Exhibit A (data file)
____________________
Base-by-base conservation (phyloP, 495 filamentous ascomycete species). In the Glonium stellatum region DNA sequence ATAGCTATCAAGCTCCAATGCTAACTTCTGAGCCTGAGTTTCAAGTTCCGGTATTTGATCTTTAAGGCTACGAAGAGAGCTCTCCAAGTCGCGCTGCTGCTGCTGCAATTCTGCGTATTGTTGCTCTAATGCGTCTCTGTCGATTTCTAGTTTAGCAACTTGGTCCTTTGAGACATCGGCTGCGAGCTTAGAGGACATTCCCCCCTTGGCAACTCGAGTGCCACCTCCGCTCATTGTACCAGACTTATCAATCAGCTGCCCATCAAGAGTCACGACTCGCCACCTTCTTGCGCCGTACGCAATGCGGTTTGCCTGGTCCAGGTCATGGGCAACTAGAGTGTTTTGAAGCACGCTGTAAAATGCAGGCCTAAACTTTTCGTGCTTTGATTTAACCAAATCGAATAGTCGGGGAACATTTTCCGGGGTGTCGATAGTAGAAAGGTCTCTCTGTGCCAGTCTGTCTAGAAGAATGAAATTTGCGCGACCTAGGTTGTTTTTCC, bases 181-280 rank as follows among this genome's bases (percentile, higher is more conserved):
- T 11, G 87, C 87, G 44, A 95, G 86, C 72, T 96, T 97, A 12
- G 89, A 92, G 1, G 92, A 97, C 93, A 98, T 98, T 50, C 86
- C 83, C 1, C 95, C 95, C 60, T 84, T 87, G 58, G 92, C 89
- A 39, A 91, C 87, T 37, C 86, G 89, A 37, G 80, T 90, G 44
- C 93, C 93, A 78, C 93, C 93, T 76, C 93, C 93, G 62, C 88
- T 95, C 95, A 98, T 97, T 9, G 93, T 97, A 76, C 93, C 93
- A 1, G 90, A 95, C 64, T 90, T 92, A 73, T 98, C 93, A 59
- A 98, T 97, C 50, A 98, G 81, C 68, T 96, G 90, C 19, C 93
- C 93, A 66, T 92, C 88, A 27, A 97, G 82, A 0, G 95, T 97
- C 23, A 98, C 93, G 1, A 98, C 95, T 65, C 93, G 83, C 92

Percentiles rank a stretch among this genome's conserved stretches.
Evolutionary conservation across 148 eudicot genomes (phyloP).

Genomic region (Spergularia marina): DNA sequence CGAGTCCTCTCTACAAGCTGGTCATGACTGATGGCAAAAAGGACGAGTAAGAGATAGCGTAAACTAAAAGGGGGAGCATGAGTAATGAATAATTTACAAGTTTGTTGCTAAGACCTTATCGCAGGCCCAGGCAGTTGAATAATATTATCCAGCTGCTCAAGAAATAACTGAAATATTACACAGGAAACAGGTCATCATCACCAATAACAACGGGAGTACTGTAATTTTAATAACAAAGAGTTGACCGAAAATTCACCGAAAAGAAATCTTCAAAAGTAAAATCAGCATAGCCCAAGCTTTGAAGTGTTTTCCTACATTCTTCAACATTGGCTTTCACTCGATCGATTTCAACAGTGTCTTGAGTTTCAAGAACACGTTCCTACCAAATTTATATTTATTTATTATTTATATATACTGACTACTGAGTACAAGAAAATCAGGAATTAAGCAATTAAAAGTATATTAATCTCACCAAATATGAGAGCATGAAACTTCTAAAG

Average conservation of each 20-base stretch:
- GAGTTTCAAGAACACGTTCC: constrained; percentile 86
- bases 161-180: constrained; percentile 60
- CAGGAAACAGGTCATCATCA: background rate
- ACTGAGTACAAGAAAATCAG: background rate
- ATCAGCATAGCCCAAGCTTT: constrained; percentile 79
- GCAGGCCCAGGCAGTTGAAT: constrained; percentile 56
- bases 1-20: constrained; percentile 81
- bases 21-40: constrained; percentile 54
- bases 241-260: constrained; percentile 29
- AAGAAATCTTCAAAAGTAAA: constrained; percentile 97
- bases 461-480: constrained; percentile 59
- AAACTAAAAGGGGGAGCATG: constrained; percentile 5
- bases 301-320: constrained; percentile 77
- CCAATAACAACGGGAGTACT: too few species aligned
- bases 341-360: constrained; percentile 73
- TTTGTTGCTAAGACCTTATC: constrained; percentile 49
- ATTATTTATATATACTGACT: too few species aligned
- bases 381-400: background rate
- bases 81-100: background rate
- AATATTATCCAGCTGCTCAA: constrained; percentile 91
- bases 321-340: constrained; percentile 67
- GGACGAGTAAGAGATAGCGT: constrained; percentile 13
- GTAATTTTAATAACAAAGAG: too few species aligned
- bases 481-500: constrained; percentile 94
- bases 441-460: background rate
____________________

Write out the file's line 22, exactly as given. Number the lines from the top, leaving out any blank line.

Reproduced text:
- bases 1-20: constrained; percentile 81